LONDON — Tate Modern’s retrospective of Mona Hatoum spans the artist’s 35-year career, and she has made a lot of art. Hatoum’s works mine geopolitics, gender, art history, and her own past to reveal a world that is frightening and complex. But sadly, despite her formidable body of work, the exhibition’s curators have included too many pieces so that what should be a space for reflection instead comes across as a jumble.
The exhibition’s one true showstopper is right around the very first corner: In “Corps d’étranger” (1994), Hatoum explores her own body with a magnifying camera to produce an invasive and chilling video. Displayed in a camera obscura–like tube, the video renders the body abstract. Corps d’étranger translates to “stranger’s body,” and indeed the body is rendered strange and alien as it swells and contracts. Hair, tissue, and fluids have become unfamiliar and alarming, fragments to be surveilled and investigated. Like a horror film or a car accident, the video is both transfixing and haunting. Adding to this is the isolated experience of viewing the video, which can only be seen by a few people at a time. That Hatoum allows us to invade her body makes every moment spent watching feel like a violation, and the choice to exit the crowded gallery to watch the assault makes it doubly so.
Hatoum was born in Beirut to a Palestinian family and forced into exile in 1975; she now splits her time between London and Berlin. Some of the more thought-provoking objects on display examine displacement and her heritage with an eye towards the Middle East. Indeed, Hatoum is most successful when she interrogates the politics of her homeland. “Twelve Windows” (2012–2013), for which she collaborated with members of Inaash, the Association for the Development of Palestinian Camps, has 12 hanging embroidered squares or windows, each symbolizing a different geographic region. Decorated with rich reds and blues, the squares crisscross the gallery, overlapping, obscuring, and destabilizing one another. On a more intimate scale, Hatoum weaves human hair in “Keffieh” (1993–1999) to form a black and white headscarf. The keffiyeh is worn by men throughout the Arab world, and here the associations with masculinity are subverted both by the (ostensibly) female hair and by the emphasis on sewing. Finally, in “Present Tense” (1994), she again creates a fabric of sorts but instead of cloth she uses 2,200 blocks of olive oil soap made in Nablis, north of Jerusalem. The creamy grid of soaps carpets the ground and is decorated with red glass beads that demarcate the 1993 Oslo Accords. The map is subtle and fragile, as if any movement would knock the beads askew. Although solidly situated on the ground, “Present Tense” nonetheless seems precarious, and, in this sense, mirrors the peace process itself. Taken together, all three works express simultaneously a certain longing and unease Hatoum harbors towards her homeland.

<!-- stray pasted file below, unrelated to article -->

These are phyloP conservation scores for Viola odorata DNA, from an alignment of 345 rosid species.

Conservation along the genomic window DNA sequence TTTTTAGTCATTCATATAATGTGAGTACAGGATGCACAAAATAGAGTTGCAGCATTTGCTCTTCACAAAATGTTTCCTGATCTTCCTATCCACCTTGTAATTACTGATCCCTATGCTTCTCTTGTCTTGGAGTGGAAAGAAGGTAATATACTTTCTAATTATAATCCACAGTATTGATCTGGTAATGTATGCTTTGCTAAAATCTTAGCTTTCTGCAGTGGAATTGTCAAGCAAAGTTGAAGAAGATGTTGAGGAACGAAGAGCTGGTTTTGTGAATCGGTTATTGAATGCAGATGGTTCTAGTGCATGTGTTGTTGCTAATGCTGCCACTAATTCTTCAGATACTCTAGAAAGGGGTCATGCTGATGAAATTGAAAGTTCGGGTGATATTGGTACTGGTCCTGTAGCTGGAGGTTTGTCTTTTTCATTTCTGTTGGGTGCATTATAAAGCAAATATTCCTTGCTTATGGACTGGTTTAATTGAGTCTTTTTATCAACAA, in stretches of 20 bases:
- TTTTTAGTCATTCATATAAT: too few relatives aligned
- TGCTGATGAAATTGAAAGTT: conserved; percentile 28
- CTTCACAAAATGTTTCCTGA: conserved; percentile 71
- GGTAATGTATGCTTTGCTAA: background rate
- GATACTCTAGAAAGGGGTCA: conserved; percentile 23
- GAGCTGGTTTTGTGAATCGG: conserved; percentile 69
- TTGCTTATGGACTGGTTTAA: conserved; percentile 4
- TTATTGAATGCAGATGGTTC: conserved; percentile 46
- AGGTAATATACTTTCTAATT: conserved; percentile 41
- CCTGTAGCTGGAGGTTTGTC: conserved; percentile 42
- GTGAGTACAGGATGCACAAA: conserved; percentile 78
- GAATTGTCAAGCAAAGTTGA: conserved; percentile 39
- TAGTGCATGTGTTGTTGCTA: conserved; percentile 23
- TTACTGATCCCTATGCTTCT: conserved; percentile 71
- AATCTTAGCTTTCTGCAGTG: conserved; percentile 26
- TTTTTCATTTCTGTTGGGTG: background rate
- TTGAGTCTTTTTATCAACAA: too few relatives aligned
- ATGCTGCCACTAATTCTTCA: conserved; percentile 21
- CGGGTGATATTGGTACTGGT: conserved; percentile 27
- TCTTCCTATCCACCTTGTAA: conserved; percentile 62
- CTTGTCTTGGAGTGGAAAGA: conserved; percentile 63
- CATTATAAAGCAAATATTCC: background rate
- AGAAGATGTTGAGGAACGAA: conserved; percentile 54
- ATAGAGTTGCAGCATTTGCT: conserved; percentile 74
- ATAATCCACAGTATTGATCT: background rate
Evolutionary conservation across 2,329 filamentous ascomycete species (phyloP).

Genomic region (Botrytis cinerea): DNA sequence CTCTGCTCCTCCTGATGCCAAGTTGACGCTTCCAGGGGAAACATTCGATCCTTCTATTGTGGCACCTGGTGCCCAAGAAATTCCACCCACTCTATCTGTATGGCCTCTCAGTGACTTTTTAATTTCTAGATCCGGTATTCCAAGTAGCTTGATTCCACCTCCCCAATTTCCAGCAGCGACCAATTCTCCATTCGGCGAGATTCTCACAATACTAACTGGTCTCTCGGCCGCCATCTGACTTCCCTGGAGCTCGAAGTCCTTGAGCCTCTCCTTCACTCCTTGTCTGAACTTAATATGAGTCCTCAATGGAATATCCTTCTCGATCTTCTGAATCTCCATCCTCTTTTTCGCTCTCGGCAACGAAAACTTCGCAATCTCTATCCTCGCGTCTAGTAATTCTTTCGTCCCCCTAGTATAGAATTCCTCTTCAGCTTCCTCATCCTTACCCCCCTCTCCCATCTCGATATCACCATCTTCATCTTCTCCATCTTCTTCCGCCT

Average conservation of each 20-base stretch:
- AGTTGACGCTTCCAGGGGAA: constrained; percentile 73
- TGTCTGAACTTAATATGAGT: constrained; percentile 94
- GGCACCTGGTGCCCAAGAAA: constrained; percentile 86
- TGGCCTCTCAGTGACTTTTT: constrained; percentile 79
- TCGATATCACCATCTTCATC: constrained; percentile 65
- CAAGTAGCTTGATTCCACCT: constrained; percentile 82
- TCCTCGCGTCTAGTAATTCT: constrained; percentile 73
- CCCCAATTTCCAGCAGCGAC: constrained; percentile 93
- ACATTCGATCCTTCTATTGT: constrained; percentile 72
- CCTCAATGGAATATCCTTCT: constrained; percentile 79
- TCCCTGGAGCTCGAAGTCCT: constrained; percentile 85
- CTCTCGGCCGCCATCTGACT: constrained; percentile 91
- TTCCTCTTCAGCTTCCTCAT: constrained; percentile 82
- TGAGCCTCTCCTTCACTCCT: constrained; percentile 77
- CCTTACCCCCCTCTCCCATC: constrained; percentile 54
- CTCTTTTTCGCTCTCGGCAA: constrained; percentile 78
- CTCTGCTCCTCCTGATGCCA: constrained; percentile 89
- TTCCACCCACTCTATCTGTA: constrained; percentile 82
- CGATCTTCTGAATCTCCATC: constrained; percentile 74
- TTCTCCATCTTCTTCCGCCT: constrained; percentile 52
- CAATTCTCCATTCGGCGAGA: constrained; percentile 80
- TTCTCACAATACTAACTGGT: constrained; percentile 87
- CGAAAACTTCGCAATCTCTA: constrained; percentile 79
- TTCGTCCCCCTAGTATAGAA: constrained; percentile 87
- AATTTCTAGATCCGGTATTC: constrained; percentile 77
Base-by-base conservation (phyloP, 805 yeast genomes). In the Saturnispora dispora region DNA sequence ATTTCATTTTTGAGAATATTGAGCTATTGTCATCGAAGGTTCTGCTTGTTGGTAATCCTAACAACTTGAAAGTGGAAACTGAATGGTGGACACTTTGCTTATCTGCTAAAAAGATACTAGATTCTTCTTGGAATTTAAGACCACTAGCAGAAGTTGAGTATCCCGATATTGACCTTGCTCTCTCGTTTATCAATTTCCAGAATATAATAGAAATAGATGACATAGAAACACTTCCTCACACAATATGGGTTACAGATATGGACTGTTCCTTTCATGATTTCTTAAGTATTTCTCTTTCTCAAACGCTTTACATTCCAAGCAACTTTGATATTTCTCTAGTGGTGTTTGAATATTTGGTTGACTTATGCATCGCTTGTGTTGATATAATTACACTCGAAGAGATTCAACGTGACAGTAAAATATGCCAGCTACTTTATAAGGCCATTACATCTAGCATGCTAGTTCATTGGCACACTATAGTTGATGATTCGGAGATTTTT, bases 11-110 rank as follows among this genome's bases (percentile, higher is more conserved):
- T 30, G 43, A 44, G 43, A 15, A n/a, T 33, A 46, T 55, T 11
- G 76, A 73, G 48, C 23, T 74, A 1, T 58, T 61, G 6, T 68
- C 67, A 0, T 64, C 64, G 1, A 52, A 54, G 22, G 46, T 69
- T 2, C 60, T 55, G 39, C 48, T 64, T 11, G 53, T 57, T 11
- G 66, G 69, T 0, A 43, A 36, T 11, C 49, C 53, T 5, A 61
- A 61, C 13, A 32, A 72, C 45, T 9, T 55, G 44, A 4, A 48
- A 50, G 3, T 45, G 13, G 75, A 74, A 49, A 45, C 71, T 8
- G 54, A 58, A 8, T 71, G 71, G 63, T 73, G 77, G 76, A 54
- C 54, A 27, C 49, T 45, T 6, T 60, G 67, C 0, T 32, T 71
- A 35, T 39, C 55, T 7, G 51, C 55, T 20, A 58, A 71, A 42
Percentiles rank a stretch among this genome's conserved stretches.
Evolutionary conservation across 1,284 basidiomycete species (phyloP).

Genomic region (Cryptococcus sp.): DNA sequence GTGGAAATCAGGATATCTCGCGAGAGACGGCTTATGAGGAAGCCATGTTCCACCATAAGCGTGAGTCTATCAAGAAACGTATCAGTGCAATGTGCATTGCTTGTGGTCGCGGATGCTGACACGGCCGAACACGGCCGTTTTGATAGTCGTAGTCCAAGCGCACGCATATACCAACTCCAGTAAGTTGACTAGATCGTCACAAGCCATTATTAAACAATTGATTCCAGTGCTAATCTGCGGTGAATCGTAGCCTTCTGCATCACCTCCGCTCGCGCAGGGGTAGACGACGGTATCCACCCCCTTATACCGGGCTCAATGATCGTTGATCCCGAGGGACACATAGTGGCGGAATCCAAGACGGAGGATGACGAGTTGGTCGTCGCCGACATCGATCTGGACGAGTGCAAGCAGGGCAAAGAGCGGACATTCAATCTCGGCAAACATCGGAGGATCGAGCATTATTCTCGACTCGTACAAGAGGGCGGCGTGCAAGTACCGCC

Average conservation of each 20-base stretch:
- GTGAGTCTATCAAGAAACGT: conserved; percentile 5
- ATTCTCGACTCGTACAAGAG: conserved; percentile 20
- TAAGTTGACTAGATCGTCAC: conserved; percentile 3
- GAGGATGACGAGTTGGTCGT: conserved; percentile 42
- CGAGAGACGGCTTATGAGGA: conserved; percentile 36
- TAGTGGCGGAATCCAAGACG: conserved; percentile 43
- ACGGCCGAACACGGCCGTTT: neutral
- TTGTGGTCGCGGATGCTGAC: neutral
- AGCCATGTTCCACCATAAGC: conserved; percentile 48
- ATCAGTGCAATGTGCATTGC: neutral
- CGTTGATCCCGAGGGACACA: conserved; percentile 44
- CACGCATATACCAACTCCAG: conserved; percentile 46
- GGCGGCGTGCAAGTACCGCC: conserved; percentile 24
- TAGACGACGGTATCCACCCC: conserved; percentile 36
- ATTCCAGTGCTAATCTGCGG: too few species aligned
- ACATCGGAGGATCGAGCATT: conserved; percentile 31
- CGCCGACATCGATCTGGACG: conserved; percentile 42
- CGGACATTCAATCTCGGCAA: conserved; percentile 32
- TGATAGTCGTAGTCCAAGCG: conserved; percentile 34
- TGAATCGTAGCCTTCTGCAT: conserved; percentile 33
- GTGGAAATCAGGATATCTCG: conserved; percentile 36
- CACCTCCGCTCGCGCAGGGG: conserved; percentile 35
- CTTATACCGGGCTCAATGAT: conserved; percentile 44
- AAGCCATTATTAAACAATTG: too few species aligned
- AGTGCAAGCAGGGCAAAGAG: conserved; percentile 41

Hatoum’s practice is layered and asks for contemplation. By abstracting the everyday, objects are made distressing, with an enormous cheese grater becoming an instrument of torture. Seemingly innocuous items — hair, cots, a birdcage — induce anxiety, and are a reminder that the world can be a chilling place. We should be shocked into consciousness, furious at those causing torment and pain, but in this exhibition her works are so cluttered that they are partly muted. Simply put, the exhibition is too damn large. The works, ordered not chronologically but by what Tate has termed “a series of juxtapositions,” feel haphazard and chaotic. Some of the small works on paper such as “Untitled (relief)” (1977) and “Untitled (piquage)” (1977), are lost, overwhelmed by the sheer number of things to see. These evoke the simplicity and delicacy of an Agnes Martin canvas, and their small scale and mostly monochromatic composition suggests a tenderness not found in her other art.
The last gallery offers some respite with “Undercurrent (red)” (2008), a web of red cables knit together to form an enormous mat. Its fringe is capped with lightbulbs that glow and dim at what Hatoum calls “breath’s pace.” Finally, space to breathe! But that it is given to one of the milder, more innocuous pieces of the exhibition is frustrating. At her best, Hatoum’s art is provocative and confrontational, meditating on realities that often are overlooked or pushed aside. Instead of capitalizing on this, and closing with, for example, “Homebound” (2000), an electric and electrified domestic setting of eerily empty seats and metal bedframes, the exhibition concludes on a quieter note, the lights in “Undercurrent” pulsing like the slow, belabored pant of a runner reaching the end of a marathon.
Mona Hatoum continues at Tate Modern (Bankside, London SE1 9TG) through August 21.
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